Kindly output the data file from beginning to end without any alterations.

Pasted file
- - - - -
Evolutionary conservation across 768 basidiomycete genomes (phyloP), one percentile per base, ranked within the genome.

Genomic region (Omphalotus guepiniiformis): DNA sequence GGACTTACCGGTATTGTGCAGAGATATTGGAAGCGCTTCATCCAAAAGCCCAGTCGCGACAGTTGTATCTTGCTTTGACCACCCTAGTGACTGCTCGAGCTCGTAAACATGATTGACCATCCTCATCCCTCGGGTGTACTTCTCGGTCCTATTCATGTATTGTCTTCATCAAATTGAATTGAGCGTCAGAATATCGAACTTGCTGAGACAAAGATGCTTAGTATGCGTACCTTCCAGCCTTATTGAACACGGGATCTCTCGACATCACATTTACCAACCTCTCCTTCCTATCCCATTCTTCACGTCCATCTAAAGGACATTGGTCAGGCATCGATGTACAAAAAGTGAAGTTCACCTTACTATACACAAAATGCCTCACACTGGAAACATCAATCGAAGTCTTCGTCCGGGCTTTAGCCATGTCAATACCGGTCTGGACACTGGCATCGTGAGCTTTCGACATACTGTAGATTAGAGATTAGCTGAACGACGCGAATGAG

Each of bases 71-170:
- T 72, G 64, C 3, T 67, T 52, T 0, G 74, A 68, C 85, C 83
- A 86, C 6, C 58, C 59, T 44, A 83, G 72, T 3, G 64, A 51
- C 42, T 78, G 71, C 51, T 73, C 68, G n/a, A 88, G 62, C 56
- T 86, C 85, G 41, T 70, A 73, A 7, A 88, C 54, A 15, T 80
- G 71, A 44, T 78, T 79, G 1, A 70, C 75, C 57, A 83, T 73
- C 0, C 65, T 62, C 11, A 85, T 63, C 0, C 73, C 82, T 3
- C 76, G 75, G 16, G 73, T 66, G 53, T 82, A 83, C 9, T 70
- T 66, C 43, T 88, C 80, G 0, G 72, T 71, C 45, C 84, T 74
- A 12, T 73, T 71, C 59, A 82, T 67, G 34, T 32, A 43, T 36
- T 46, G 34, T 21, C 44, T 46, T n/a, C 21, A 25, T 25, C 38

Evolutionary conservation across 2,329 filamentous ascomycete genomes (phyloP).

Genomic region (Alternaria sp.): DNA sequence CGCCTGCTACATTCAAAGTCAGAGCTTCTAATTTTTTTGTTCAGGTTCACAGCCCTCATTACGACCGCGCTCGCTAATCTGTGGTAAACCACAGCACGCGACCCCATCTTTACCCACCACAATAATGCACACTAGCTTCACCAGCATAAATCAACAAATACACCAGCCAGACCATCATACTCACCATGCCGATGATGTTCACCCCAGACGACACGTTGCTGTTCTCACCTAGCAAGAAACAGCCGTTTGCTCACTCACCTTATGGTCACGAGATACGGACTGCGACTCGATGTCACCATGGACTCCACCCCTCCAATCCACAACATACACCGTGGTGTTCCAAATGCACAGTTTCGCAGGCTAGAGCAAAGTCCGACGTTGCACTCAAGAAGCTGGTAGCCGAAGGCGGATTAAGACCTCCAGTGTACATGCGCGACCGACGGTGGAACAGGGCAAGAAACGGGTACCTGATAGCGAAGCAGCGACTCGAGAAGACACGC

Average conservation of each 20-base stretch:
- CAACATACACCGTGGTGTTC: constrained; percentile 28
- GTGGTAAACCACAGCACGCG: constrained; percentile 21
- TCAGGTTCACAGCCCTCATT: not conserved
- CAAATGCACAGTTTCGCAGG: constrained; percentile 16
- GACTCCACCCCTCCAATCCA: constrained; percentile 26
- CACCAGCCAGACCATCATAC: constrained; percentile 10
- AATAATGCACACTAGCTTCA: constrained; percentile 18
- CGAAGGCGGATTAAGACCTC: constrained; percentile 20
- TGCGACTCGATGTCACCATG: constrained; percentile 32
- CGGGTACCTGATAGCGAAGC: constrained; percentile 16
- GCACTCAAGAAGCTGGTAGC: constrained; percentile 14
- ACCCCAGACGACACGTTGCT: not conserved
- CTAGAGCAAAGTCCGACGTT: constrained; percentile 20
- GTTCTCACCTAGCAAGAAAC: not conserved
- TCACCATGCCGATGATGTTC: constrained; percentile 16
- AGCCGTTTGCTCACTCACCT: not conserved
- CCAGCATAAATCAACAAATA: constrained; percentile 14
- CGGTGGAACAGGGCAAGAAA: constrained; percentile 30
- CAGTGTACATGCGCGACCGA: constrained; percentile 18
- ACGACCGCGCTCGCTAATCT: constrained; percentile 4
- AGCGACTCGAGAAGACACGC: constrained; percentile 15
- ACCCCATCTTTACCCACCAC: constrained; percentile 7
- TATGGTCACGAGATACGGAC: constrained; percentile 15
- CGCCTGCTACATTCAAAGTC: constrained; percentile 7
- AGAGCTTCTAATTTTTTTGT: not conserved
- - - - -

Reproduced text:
Evolutionary conservation across 768 basidiomycete genomes (phyloP), one percentile per base, ranked within the genome.

Genomic region (Omphalotus guepiniiformis): DNA sequence GGACTTACCGGTATTGTGCAGAGATATTGGAAGCGCTTCATCCAAAAGCCCAGTCGCGACAGTTGTATCTTGCTTTGACCACCCTAGTGACTGCTCGAGCTCGTAAACATGATTGACCATCCTCATCCCTCGGGTGTACTTCTCGGTCCTATTCATGTATTGTCTTCATCAAATTGAATTGAGCGTCAGAATATCGAACTTGCTGAGACAAAGATGCTTAGTATGCGTACCTTCCAGCCTTATTGAACACGGGATCTCTCGACATCACATTTACCAACCTCTCCTTCCTATCCCATTCTTCACGTCCATCTAAAGGACATTGGTCAGGCATCGATGTACAAAAAGTGAAGTTCACCTTACTATACACAAAATGCCTCACACTGGAAACATCAATCGAAGTCTTCGTCCGGGCTTTAGCCATGTCAATACCGGTCTGGACACTGGCATCGTGAGCTTTCGACATACTGTAGATTAGAGATTAGCTGAACGACGCGAATGAG

Each of bases 71-170:
- T 72, G 64, C 3, T 67, T 52, T 0, G 74, A 68, C 85, C 83
- A 86, C 6, C 58, C 59, T 44, A 83, G 72, T 3, G 64, A 51
- C 42, T 78, G 71, C 51, T 73, C 68, G n/a, A 88, G 62, C 56
- T 86, C 85, G 41, T 70, A 73, A 7, A 88, C 54, A 15, T 80
- G 71, A 44, T 78, T 79, G 1, A 70, C 75, C 57, A 83, T 73
- C 0, C 65, T 62, C 11, A 85, T 63, C 0, C 73, C 82, T 3
- C 76, G 75, G 16, G 73, T 66, G 53, T 82, A 83, C 9, T 70
- T 66, C 43, T 88, C 80, G 0, G 72, T 71, C 45, C 84, T 74
- A 12, T 73, T 71, C 59, A 82, T 67, G 34, T 32, A 43, T 36
- T 46, G 34, T 21, C 44, T 46, T n/a, C 21, A 25, T 25, C 38

Evolutionary conservation across 2,329 filamentous ascomycete genomes (phyloP).

Genomic region (Alternaria sp.): DNA sequence CGCCTGCTACATTCAAAGTCAGAGCTTCTAATTTTTTTGTTCAGGTTCACAGCCCTCATTACGACCGCGCTCGCTAATCTGTGGTAAACCACAGCACGCGACCCCATCTTTACCCACCACAATAATGCACACTAGCTTCACCAGCATAAATCAACAAATACACCAGCCAGACCATCATACTCACCATGCCGATGATGTTCACCCCAGACGACACGTTGCTGTTCTCACCTAGCAAGAAACAGCCGTTTGCTCACTCACCTTATGGTCACGAGATACGGACTGCGACTCGATGTCACCATGGACTCCACCCCTCCAATCCACAACATACACCGTGGTGTTCCAAATGCACAGTTTCGCAGGCTAGAGCAAAGTCCGACGTTGCACTCAAGAAGCTGGTAGCCGAAGGCGGATTAAGACCTCCAGTGTACATGCGCGACCGACGGTGGAACAGGGCAAGAAACGGGTACCTGATAGCGAAGCAGCGACTCGAGAAGACACGC

Average conservation of each 20-base stretch:
- CAACATACACCGTGGTGTTC: constrained; percentile 28
- GTGGTAAACCACAGCACGCG: constrained; percentile 21
- TCAGGTTCACAGCCCTCATT: not conserved
- CAAATGCACAGTTTCGCAGG: constrained; percentile 16
- GACTCCACCCCTCCAATCCA: constrained; percentile 26
- CACCAGCCAGACCATCATAC: constrained; percentile 10
- AATAATGCACACTAGCTTCA: constrained; percentile 18
- CGAAGGCGGATTAAGACCTC: constrained; percentile 20
- TGCGACTCGATGTCACCATG: constrained; percentile 32
- CGGGTACCTGATAGCGAAGC: constrained; percentile 16
- GCACTCAAGAAGCTGGTAGC: constrained; percentile 14
- ACCCCAGACGACACGTTGCT: not conserved
- CTAGAGCAAAGTCCGACGTT: constrained; percentile 20
- GTTCTCACCTAGCAAGAAAC: not conserved
- TCACCATGCCGATGATGTTC: constrained; percentile 16
- AGCCGTTTGCTCACTCACCT: not conserved
- CCAGCATAAATCAACAAATA: constrained; percentile 14
- CGGTGGAACAGGGCAAGAAA: constrained; percentile 30
- CAGTGTACATGCGCGACCGA: constrained; percentile 18
- ACGACCGCGCTCGCTAATCT: constrained; percentile 4
- AGCGACTCGAGAAGACACGC: constrained; percentile 15
- ACCCCATCTTTACCCACCAC: constrained; percentile 7
- TATGGTCACGAGATACGGAC: constrained; percentile 15
- CGCCTGCTACATTCAAAGTC: constrained; percentile 7
- AGAGCTTCTAATTTTTTTGT: not conserved